On 3 Září 2011, 8:19, Greg Smith wrote:
> If you're expanding log_checkpoints to an enum, for that to handle what
> I think everybody might ever want (for what checkpoints do now at
> least), I'd find that more useful if it happened like this instead:
> log_checkpoints = {off, on, write, sync, verbose}
> I don't think you should change the semantics of off/on, which will
> avoid breaking existing postgresql.conf files and resources that suggest
> tuning advice.  "write" can toggle on what you're adding; "sync" should
> control whether the DEBUG1 messages showing the individual file names in
> the sync phase appear; and "verbose" can include both.

Thanks, those are definitely good ideas extending the original patch and
making it much more useful I guess.

> As far as a heuristic for making this less chatty when there's nothing
> exciting happening goes, I think something based on how much time has
> passed would be the best one.  In your use case, I would guess you don't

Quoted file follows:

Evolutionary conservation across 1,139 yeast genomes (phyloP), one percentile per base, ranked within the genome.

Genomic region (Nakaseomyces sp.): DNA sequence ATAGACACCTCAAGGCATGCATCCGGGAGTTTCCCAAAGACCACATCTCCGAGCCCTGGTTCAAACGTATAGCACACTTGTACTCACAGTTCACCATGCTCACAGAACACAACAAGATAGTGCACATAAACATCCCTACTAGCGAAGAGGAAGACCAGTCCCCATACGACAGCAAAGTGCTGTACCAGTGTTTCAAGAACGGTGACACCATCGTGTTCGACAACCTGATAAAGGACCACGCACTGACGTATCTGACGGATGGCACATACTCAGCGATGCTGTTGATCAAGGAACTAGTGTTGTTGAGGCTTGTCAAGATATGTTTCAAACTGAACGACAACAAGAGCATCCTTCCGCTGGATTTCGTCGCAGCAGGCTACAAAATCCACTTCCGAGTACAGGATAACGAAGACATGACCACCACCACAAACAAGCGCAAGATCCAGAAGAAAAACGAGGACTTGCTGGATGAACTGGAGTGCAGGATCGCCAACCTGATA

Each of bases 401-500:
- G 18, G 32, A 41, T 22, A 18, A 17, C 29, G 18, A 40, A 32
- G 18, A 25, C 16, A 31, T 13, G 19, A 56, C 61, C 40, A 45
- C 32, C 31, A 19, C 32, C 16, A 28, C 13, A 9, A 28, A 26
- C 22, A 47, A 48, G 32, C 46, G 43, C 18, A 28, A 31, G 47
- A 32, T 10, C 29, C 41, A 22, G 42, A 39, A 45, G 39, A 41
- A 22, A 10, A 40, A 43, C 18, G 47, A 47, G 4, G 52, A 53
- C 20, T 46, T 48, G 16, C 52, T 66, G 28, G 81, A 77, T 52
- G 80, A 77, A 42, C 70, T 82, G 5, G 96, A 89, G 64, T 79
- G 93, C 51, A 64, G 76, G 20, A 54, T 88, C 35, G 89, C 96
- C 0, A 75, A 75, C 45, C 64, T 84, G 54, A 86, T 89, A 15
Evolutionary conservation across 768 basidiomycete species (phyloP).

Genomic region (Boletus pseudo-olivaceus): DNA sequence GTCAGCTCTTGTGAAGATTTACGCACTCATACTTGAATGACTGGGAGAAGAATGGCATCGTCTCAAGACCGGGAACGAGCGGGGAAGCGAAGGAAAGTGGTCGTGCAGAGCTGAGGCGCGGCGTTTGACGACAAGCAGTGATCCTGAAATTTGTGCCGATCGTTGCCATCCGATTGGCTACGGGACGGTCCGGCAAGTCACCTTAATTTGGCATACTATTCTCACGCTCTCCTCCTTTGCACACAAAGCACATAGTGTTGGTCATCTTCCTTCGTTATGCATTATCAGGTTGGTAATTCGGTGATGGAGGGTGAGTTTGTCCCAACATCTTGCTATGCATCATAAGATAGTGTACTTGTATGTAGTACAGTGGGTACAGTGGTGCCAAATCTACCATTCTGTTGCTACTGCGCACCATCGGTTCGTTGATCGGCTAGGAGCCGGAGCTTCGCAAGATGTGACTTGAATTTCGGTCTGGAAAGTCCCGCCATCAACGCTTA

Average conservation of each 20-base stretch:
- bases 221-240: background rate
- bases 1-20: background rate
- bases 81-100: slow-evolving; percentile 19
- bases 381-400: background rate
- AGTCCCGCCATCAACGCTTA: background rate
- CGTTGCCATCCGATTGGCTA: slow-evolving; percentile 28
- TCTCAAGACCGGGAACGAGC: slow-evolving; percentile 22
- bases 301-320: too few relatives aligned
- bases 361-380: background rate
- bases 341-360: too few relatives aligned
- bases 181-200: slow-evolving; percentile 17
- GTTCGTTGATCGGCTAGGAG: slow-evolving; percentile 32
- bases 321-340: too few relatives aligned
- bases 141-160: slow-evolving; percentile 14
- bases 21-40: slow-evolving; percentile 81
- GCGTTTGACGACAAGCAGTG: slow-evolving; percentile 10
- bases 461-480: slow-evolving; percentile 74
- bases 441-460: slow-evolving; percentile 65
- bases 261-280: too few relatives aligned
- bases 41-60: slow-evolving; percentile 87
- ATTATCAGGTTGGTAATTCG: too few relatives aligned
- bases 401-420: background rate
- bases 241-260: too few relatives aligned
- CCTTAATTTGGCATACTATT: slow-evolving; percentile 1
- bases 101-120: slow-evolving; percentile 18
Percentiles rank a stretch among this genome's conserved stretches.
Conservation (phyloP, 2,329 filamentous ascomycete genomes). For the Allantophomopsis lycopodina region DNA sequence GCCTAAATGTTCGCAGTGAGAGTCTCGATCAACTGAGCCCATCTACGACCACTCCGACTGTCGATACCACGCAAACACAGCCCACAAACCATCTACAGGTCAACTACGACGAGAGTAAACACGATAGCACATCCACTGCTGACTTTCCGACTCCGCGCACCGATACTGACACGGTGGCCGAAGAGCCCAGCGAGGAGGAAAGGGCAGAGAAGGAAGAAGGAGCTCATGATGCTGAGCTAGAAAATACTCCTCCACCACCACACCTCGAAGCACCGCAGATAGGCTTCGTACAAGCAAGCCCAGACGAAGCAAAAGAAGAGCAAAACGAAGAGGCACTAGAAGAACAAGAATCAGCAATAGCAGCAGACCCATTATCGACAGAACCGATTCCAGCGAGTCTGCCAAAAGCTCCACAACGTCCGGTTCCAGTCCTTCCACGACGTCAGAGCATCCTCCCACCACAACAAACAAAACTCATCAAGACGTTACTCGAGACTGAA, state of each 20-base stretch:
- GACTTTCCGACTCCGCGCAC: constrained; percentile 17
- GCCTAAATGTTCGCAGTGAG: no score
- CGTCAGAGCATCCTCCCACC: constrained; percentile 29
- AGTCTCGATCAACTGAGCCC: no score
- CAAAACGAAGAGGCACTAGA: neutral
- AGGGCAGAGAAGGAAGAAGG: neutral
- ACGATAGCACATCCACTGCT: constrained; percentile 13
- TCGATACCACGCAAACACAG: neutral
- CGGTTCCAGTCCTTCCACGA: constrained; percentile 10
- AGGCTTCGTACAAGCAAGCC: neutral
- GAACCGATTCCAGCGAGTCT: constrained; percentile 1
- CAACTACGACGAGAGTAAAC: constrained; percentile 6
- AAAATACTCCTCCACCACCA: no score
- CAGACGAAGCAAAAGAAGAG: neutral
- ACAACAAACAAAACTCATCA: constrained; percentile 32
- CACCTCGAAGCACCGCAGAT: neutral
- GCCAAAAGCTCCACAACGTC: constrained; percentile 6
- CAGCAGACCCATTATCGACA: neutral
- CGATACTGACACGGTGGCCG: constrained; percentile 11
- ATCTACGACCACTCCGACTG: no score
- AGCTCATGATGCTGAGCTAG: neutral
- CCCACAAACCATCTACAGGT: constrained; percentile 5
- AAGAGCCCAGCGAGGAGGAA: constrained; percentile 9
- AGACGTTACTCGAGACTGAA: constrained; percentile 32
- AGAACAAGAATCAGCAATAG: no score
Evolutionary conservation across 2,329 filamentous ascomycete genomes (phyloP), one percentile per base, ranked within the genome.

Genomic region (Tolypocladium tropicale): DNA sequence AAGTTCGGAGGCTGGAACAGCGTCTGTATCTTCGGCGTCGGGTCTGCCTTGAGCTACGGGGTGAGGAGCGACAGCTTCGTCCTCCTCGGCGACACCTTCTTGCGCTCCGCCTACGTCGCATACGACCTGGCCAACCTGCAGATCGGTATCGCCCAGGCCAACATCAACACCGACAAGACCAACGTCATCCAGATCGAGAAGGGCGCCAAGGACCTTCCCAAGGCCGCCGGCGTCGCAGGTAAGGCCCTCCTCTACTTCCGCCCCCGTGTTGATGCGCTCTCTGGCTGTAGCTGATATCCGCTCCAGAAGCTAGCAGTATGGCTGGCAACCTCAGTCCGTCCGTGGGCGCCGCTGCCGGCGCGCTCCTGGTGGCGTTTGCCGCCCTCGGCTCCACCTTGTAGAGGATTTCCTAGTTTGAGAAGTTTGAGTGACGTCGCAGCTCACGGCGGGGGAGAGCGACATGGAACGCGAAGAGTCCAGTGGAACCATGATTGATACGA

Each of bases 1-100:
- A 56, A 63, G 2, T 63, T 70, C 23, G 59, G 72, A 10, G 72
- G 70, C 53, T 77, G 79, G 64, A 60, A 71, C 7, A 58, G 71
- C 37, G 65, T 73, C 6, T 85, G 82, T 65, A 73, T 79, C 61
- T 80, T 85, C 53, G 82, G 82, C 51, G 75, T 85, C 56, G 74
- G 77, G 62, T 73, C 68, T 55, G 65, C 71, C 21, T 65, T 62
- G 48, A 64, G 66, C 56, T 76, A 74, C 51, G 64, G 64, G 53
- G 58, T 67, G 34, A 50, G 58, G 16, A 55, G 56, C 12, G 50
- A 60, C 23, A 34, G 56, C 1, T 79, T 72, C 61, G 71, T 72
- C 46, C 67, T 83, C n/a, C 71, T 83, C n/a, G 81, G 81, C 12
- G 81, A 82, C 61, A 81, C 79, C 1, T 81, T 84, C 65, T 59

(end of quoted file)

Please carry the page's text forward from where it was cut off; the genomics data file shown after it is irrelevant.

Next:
> really care whether a message appears every n%.  If I understand you
> correctly now, you would mainly care about getting enough log detail to
> know 1) when things are running really slow, or b) often enough that the
> margin of error in your benchmark results from unaccounted checkpoint
> writes is acceptable.  In both of those cases, I'd think a time-based
> threshold would be appropriate, and that also deals with the time-based
> checkpoints, too.

Yes, the time-based threshold seems like the right solution.

> If your logging criteria for the write phase was "display a message any
> time more than 30 seconds have passed since last seeing one", that would
> give you only a few lines of output in a boring, normal
> checkpoint--certainly less than the 9 in-progress samples you're
> outputting now, at 10% intervals.  But in the pathological situations
> where writes are super slow, your log data would become correspondingly
> denser, which is exactly what you want in that situation.

I still am not sure what should be a reasonable value or how to determine
it. What happens when the checkpoint_timeout is increased, there's more
shared_buffers etc.? What about using (checkpoint_timeout/10) for the
time-based checkpoints and 30s for the other checkpoints?

> I think combining the two makes the most sense:  "log when >=30 seconds
> have passed since the last message, and there's been >=10% more progress
> made".  (Maybe do the progress check before the time one, to cut down on

Is this is a good idea? The case when the timeout expires and not much
data was written is interesting, and this would not log it. But OTOH this
would nicely solve the issue with time-based checkpoints and a fixed


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